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Most Helpful Customer Reviews
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Riveting is right! One would never know that this book was originally published in 1899. It reads like a modern novel, and I found it extremely hard to put down. You have a sensation of being carried from page to page by the author, without being aware of the words which transport you. The psychological tension was built very artfully. And it was so delightful to read about everyday life in San Francisco in the 1890's -- I went out and bought some genuine San Francisco Anchor steam beer afterwards! The story was so popular that one director created a 10-hour B&W silent version of the book in the 1920's! This was the first book I read by Frank Norris, and I was oh so pleasantly surprised. What a tragedy that Norris died at the age of 32 what a wealth of fine literature he could have provided us. This is a great book on many levels, and the B&N Library of Essential Reading edition is especially handsome and readable.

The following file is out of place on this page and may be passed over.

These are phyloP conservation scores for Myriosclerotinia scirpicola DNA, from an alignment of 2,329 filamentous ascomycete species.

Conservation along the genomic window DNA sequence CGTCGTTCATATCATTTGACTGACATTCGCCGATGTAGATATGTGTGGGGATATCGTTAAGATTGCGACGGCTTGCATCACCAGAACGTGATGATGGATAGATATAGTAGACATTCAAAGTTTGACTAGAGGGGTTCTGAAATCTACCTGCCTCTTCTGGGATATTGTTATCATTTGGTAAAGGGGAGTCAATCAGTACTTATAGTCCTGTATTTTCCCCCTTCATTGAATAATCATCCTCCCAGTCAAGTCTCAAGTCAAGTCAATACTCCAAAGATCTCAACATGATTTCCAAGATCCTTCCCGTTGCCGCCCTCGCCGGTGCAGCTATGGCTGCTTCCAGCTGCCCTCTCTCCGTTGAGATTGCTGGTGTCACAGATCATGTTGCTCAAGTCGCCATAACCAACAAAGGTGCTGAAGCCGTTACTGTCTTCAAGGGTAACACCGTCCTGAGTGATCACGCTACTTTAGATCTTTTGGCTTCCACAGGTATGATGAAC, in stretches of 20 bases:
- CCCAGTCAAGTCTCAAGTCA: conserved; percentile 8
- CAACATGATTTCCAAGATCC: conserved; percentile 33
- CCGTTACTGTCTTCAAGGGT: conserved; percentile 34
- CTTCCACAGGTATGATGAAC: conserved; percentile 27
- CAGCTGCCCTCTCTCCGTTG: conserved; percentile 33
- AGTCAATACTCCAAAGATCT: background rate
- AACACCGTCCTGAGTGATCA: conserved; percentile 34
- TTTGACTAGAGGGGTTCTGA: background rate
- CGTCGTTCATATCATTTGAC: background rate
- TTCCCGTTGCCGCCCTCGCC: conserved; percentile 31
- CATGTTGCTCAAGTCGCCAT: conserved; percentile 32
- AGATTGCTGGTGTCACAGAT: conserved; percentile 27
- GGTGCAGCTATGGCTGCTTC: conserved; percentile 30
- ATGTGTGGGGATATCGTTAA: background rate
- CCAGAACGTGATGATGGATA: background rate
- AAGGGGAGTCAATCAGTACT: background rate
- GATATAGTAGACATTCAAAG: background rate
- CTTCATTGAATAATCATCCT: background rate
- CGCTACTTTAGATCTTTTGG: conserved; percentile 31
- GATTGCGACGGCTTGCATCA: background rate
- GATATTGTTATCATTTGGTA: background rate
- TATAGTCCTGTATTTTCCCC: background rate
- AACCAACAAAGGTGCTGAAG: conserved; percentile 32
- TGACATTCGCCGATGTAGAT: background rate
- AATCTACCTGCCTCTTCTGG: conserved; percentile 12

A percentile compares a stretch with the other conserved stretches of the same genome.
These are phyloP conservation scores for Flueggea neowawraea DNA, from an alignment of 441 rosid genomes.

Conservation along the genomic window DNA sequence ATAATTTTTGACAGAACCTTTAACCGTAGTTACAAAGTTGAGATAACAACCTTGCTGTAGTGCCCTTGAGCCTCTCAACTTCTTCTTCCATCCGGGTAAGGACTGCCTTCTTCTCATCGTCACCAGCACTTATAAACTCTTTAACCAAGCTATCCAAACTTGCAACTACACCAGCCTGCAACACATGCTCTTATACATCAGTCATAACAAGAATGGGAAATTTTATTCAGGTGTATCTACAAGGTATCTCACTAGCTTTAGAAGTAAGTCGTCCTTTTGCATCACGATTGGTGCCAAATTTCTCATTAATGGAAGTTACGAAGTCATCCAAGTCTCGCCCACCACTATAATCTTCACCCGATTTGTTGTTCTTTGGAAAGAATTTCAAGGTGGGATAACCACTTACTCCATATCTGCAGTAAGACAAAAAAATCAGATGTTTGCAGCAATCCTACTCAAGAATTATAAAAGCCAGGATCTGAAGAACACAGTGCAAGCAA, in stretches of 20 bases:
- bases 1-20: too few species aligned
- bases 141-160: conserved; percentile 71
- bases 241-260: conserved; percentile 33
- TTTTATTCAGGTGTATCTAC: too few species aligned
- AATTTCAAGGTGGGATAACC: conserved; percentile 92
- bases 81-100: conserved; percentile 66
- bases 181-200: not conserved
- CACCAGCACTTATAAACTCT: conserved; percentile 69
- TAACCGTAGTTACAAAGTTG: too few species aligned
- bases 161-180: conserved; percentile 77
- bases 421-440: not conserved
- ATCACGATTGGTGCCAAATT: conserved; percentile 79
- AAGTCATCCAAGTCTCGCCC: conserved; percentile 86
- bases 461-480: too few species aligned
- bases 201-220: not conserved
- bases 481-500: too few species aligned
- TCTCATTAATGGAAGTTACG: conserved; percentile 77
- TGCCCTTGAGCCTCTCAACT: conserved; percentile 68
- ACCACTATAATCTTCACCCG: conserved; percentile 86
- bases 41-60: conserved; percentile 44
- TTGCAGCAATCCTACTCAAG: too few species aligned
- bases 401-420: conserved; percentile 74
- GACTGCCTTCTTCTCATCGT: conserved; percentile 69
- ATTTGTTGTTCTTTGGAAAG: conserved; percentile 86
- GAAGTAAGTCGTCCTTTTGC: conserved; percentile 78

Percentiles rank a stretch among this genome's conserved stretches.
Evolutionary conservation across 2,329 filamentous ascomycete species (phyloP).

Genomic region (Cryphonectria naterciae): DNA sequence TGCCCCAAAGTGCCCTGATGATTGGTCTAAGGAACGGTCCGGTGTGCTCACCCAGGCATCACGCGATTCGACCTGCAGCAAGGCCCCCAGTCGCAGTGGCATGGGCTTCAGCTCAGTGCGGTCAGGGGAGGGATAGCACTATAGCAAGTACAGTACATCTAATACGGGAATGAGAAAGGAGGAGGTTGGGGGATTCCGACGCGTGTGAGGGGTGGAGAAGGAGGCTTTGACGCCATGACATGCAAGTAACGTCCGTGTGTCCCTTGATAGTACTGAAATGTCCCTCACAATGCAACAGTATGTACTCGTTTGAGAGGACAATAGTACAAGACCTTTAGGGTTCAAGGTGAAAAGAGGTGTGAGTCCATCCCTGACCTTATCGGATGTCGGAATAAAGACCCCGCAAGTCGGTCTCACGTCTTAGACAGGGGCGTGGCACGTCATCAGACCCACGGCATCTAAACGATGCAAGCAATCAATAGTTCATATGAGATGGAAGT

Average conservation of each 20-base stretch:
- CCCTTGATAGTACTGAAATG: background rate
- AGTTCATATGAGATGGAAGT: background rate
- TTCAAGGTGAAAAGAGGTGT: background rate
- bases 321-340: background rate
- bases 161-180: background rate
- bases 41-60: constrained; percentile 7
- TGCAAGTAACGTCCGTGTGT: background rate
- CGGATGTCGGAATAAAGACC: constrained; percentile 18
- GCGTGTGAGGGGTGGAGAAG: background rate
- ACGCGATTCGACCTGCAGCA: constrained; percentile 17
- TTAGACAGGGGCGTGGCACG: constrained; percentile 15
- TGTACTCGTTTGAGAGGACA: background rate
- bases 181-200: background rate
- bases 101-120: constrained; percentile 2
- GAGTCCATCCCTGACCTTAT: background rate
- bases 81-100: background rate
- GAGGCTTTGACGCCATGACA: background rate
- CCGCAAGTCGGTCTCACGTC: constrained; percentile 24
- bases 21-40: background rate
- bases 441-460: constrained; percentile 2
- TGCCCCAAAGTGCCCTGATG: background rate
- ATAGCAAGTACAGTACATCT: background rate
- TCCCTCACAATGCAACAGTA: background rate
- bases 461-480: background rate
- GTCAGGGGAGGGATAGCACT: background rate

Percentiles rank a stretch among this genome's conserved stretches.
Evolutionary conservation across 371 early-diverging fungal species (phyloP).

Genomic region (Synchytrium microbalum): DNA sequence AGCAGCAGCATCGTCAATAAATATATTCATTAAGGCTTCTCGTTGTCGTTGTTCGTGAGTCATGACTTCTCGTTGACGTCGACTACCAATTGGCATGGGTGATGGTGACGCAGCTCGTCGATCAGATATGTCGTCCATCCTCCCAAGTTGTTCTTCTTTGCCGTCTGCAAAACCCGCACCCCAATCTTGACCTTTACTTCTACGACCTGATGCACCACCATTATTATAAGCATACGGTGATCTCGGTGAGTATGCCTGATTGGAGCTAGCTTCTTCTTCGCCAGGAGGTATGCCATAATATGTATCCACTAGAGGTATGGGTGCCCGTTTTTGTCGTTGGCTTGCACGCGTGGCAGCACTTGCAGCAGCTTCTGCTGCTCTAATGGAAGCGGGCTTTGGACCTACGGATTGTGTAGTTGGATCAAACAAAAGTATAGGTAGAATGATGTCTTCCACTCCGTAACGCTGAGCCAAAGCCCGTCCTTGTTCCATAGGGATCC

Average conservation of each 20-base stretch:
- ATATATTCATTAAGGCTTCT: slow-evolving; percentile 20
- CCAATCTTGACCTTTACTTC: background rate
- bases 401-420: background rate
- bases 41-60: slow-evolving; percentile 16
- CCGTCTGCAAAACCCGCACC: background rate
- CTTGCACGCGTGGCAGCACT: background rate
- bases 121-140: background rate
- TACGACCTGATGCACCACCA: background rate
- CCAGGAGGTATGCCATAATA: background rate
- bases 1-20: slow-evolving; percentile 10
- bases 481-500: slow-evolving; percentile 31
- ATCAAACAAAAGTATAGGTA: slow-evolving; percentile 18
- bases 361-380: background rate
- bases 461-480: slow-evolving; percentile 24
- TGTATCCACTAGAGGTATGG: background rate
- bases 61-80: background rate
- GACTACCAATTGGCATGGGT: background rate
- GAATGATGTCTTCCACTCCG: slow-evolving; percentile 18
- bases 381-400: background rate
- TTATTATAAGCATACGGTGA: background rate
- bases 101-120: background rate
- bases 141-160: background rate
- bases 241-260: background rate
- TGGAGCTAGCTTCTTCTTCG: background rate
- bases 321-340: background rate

Its a great read; felt sort of like a precursor to The Great Gatsby.
Okami slowly wraps his arms around her. Then the teacher clears her throat. "Mr. Okami and Ms. Zawa. Would you two like to go to the Principle to talk about your violation of the rule of no PDA?" Okami reluctantly lets Zawa go, and she does the same. Okami sits down in the seat next to her, and she stretches out her leg, resting it against his knee. Then the bell rang for lunch. They go to the lunchroom. As they pass a couple of boys, the taller one sticks his foot out, tripping Zawa and causing her to fall.****** post your part on the usual book.